We are admittedly late to the Upperfields party, but we caught word that their upcoming album, Waterways, available October 31, and caught ourselves getting lost in the Pennsylvania friends’ soundscapes on “Seascape”, and the sidewalks, pathways, and wandering trails of “Runner”. Keep a tight ear on these guys, especially later this fall.
From BLKHRTS’ album Off the Death, Romance and Color BLK, keep that party popping with some Bauhaus’ “She’s In Parties” flavor on the after-evenings video for “Porties”.
You.’s Scott Kiernan known for his E.S.P. TV public-access program, directs the image flipping video for the switch hitting single, “Feral” video, ahead of their Sunchaser LP available August 26 from Dais Records. Look for the synth ditch digging minstrels on tour now through October 8.
Robert Fleming, formerly Victory, sneaks out the side door of the club with the rebranded moniker, Sneakout, spelling out for us, “The Art of Hanging On”. From a guy whose sound has been branded for Apple products and Caddillacs, Fleming reinvents himelf again as the king of letting go and carrying out a sneak attack that hits with loud tones on every bar. Robert’s upcoming mixtape will be available September 9.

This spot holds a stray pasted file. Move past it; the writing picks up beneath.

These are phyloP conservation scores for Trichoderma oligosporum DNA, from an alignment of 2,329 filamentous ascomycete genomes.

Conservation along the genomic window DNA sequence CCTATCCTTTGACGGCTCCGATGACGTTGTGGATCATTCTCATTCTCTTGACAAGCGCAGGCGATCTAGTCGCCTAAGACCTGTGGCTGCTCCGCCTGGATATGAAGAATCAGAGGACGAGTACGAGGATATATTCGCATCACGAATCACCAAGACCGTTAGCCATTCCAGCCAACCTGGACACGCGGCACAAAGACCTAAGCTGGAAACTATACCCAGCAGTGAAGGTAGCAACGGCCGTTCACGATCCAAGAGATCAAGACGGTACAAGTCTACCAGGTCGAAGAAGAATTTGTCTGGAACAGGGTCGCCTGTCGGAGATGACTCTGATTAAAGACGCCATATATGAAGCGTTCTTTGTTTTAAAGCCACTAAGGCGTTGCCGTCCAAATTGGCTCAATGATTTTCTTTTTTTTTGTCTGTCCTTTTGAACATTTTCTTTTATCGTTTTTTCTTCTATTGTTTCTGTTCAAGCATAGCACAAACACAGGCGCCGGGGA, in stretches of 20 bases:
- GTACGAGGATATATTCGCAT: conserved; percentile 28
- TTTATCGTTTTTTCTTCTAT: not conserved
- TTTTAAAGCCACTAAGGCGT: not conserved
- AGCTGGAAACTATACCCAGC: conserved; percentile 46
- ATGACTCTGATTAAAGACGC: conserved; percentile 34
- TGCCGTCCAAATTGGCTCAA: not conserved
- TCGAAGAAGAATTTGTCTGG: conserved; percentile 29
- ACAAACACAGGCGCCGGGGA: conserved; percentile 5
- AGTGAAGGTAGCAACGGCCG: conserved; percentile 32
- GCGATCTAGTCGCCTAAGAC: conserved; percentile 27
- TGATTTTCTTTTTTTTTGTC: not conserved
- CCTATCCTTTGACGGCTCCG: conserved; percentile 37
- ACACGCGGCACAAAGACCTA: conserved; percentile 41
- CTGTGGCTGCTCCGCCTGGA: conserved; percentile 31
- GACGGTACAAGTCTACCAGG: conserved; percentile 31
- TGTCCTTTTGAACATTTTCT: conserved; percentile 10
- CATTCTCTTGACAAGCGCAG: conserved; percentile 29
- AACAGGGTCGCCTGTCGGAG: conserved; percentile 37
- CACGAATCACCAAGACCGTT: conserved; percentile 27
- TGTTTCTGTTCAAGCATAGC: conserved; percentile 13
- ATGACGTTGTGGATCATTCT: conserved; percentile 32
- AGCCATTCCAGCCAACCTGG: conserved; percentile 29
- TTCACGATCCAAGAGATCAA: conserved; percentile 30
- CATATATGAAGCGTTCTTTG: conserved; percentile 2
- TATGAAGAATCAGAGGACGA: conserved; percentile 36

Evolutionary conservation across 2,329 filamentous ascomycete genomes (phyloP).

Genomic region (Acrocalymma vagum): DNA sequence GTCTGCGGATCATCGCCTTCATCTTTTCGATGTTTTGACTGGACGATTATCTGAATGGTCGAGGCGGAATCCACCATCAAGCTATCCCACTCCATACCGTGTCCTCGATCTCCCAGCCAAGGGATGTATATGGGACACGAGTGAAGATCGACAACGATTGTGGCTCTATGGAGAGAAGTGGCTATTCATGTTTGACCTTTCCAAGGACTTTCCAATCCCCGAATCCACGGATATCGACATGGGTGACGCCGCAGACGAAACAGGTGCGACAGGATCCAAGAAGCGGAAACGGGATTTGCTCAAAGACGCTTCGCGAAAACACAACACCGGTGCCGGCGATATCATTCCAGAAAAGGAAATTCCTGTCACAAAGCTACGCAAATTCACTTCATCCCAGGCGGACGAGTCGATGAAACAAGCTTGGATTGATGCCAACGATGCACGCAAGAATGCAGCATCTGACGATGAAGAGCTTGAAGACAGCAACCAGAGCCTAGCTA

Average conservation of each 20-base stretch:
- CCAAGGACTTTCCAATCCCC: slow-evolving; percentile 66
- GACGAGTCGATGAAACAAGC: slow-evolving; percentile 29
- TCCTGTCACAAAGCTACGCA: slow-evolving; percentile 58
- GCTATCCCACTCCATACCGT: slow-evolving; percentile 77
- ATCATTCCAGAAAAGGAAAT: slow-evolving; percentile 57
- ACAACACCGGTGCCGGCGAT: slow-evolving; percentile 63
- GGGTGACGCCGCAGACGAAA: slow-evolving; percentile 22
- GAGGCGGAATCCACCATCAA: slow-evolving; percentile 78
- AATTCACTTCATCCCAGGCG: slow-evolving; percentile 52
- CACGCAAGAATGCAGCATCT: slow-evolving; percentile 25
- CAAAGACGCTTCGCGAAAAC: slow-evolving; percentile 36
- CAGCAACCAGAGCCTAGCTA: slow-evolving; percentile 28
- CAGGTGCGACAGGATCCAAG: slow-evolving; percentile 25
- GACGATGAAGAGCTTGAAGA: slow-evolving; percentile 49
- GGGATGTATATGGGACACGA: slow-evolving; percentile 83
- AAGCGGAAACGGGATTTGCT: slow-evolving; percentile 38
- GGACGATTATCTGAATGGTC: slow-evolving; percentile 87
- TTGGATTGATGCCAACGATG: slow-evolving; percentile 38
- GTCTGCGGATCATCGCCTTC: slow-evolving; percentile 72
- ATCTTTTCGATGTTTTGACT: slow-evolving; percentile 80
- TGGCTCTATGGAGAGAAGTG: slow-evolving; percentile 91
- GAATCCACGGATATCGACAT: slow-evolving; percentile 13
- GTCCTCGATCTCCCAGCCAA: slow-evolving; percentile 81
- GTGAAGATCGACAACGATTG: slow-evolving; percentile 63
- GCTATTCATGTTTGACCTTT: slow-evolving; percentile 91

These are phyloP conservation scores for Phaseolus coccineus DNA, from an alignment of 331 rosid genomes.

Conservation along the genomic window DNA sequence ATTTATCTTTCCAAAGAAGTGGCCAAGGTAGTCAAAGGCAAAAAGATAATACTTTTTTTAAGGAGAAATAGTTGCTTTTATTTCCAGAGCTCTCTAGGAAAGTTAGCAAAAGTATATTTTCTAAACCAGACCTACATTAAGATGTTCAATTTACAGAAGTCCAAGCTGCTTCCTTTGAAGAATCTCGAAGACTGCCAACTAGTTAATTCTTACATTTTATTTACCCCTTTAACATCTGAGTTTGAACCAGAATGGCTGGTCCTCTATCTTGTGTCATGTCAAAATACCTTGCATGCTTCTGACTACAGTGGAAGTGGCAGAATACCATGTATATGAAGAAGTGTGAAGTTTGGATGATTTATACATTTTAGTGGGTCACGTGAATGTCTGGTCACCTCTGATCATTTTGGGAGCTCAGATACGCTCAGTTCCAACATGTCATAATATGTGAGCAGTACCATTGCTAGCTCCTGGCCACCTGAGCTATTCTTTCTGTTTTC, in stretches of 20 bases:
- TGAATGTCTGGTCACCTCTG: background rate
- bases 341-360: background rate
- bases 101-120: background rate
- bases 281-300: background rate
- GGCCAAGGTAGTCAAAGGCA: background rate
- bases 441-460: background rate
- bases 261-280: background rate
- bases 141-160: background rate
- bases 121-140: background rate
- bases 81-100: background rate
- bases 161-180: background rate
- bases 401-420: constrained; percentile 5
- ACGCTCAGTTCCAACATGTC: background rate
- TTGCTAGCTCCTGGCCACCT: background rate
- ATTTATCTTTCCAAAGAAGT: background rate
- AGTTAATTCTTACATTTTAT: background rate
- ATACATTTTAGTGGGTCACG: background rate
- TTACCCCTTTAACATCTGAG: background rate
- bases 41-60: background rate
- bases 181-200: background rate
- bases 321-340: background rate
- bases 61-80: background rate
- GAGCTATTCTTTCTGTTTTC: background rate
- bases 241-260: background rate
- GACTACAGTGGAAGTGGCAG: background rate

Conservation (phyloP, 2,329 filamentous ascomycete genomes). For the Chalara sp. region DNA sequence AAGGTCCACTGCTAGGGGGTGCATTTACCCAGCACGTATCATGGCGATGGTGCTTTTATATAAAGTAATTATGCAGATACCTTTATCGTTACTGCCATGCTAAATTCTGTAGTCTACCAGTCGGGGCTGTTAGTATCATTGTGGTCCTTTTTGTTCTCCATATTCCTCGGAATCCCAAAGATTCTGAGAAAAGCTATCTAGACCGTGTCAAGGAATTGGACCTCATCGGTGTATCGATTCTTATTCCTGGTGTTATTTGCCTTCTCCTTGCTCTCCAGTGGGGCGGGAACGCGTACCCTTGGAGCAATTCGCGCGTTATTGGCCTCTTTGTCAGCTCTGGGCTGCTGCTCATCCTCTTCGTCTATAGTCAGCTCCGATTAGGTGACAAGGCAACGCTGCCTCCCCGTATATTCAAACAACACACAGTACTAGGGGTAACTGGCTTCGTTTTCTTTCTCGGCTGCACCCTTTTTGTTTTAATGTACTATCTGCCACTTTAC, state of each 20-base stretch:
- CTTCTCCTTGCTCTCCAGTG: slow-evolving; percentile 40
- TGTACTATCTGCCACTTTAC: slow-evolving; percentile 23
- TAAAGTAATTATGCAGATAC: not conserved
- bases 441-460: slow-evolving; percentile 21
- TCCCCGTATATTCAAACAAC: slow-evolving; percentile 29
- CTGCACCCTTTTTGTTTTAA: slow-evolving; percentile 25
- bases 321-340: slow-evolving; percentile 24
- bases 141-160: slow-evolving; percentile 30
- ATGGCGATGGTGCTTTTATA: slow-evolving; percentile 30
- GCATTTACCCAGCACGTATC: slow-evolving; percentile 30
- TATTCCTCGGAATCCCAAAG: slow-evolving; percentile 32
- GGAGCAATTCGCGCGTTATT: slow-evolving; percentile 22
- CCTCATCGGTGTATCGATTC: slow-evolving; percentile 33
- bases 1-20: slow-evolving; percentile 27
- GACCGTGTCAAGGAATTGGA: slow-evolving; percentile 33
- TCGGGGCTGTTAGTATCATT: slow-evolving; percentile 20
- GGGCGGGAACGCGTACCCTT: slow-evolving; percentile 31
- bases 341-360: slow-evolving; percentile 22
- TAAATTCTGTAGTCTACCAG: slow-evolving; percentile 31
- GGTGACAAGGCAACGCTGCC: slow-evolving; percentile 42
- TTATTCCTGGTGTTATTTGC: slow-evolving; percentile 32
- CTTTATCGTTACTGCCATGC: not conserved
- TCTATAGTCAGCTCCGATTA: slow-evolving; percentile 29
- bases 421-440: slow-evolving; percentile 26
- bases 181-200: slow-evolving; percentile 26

In case you missed it, check out Brazil’s new electro pop star who dropped the track, “January” recently full of bright South American fusions. Having recently released the remix heavy (Teen Daze, Cosmic Kids, Marbeya Sound) Janeiro EP, SILVA readies his album Ocean View for release September 23 from Six Degrees Records.
With 39 days and counting, you can be a part of the Pledge Music lost shoegaze album re-issue experience, courtesy of one of the most distinguished denizens of the new dream pop authority, Saint Marie Records: for their classic shoegaze reissues part one edition, Blind Mr. Jones’ Tatooine, Sway’s The Milla Pink And Green. Find out more here, and the following indie-infomercial.
Israel Nash just released his album, Rain Plans on Loose / Thirty Tigers, where he carries a Southern psych-spirit from Dripping Springs, TX in the crazy horse vocal cadence of Neil Young, with the ramblin’, gamblin’ spirit of The Bob Seger System. We are thrilled to have Mr. Nash co-curate his following Week in Pop round up of his own choosings: